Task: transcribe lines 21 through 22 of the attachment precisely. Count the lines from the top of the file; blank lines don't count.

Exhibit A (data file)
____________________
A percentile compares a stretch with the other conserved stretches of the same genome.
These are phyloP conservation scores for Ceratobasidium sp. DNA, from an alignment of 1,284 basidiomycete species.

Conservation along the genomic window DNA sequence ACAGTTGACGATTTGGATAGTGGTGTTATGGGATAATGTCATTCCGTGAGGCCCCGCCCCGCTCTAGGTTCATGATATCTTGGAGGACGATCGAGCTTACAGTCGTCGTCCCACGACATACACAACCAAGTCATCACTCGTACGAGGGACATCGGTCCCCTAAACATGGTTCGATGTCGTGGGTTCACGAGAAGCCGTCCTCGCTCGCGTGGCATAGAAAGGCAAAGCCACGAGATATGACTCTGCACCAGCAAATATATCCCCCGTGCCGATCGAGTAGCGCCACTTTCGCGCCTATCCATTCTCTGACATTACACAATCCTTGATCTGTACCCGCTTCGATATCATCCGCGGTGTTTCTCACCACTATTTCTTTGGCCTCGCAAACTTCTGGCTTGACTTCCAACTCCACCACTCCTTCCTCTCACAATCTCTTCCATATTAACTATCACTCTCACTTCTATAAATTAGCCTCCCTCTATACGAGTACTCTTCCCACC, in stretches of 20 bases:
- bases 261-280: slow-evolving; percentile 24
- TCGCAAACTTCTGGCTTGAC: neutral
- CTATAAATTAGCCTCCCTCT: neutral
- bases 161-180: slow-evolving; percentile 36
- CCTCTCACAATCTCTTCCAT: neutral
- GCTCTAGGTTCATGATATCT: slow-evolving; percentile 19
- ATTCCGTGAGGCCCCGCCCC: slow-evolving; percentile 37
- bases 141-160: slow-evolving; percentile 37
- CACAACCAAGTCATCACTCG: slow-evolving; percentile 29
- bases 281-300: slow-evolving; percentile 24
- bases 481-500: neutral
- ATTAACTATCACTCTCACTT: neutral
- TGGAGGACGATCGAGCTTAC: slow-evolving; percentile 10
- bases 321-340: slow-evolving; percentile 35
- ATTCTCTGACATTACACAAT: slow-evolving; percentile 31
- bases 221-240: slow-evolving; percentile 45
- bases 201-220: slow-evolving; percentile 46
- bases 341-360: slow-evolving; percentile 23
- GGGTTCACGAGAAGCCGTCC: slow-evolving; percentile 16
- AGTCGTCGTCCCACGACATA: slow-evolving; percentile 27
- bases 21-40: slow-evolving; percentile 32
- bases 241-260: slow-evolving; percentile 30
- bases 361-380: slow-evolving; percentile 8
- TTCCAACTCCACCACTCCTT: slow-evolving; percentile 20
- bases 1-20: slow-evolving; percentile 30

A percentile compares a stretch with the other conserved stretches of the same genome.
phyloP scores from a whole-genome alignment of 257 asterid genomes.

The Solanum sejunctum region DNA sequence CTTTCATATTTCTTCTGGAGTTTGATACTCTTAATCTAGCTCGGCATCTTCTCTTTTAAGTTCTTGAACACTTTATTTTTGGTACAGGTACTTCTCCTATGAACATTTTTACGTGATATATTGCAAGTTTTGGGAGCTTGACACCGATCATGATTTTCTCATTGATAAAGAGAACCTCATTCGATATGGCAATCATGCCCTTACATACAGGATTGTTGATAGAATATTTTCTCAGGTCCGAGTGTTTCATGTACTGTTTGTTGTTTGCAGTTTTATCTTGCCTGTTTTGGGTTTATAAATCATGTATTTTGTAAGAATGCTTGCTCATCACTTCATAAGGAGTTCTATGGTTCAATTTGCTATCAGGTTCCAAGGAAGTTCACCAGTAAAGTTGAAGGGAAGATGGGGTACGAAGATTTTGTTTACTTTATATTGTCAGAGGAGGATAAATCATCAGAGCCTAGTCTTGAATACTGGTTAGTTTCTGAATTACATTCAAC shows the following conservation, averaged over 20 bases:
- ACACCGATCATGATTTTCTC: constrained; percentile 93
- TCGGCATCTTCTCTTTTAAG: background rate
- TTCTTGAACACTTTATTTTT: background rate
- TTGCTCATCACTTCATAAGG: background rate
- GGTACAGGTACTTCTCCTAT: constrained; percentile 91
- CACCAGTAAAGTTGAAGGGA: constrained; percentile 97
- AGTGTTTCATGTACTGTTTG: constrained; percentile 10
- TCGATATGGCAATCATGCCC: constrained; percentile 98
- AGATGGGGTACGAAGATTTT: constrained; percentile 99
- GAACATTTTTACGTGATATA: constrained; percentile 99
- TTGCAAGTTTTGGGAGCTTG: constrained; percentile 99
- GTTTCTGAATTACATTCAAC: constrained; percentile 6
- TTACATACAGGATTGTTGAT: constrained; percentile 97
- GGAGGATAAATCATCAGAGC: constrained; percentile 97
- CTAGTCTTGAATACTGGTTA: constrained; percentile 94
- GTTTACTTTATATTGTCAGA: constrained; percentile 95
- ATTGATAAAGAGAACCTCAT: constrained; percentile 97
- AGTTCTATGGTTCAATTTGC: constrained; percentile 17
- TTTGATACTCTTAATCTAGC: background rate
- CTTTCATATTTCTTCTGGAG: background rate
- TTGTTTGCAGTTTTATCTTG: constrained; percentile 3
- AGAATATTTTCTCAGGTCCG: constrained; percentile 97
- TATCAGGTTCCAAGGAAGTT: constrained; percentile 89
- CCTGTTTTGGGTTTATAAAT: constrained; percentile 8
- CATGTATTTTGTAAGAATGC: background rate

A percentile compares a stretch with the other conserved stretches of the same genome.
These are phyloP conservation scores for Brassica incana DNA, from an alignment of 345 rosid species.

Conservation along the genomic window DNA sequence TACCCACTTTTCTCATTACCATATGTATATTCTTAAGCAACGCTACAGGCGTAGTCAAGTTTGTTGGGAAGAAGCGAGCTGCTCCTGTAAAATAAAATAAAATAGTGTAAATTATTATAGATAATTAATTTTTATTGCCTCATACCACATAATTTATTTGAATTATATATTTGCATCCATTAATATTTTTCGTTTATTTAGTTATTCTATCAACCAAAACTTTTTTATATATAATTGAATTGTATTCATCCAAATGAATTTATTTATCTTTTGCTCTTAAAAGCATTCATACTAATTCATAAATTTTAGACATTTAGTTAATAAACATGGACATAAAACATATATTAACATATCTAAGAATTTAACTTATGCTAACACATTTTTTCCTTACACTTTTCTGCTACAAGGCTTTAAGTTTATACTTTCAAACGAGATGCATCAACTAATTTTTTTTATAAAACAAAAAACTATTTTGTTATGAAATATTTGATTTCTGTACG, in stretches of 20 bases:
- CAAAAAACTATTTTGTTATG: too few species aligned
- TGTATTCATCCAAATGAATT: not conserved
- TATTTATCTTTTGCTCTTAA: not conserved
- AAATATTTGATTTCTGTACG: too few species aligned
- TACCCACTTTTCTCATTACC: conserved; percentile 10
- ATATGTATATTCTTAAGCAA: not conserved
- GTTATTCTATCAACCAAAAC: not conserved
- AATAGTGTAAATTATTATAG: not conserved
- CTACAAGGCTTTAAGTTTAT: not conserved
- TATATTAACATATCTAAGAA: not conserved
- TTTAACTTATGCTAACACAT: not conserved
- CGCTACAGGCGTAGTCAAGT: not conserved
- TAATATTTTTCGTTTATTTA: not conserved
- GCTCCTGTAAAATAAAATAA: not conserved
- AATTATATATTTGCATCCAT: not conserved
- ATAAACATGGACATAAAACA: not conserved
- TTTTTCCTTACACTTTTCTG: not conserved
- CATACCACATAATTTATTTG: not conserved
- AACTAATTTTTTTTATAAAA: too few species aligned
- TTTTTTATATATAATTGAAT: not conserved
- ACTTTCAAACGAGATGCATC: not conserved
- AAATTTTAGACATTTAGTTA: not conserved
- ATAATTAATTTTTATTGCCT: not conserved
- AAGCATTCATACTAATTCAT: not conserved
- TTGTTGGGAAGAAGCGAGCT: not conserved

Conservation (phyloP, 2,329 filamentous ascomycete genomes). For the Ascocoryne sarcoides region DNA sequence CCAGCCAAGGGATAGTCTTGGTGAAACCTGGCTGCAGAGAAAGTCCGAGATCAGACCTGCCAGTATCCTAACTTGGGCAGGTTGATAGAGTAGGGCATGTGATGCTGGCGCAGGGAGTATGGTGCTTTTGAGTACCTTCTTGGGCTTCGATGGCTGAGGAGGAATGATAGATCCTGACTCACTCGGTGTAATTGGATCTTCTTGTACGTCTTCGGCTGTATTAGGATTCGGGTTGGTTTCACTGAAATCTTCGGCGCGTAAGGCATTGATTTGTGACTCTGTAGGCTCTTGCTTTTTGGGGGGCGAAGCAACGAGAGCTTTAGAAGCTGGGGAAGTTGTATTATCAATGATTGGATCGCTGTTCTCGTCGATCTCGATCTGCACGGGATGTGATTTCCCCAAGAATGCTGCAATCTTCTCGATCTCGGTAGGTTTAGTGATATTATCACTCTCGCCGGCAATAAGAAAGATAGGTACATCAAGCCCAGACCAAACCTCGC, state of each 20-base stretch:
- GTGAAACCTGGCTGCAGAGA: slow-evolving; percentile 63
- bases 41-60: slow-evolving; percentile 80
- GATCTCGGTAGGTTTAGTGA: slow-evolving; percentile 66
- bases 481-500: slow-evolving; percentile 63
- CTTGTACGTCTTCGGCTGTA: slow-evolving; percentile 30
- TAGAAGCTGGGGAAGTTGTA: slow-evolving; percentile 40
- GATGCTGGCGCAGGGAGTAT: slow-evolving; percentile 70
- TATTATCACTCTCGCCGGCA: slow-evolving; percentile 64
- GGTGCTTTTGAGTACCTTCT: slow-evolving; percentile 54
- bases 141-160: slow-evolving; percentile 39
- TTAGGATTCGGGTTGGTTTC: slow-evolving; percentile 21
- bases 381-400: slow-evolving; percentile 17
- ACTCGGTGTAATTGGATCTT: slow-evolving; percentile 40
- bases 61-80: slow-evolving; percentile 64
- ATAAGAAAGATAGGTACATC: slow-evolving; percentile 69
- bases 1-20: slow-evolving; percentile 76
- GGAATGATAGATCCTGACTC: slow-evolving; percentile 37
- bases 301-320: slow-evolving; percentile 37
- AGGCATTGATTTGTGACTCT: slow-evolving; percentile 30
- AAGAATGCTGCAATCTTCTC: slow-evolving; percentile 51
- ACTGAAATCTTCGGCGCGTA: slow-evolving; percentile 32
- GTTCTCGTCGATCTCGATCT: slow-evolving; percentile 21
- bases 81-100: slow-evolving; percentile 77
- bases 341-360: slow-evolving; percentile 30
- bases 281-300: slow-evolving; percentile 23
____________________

- bases 341-360: slow-evolving; percentile 23
- GGGTTCACGAGAAGCCGTCC: slow-evolving; percentile 16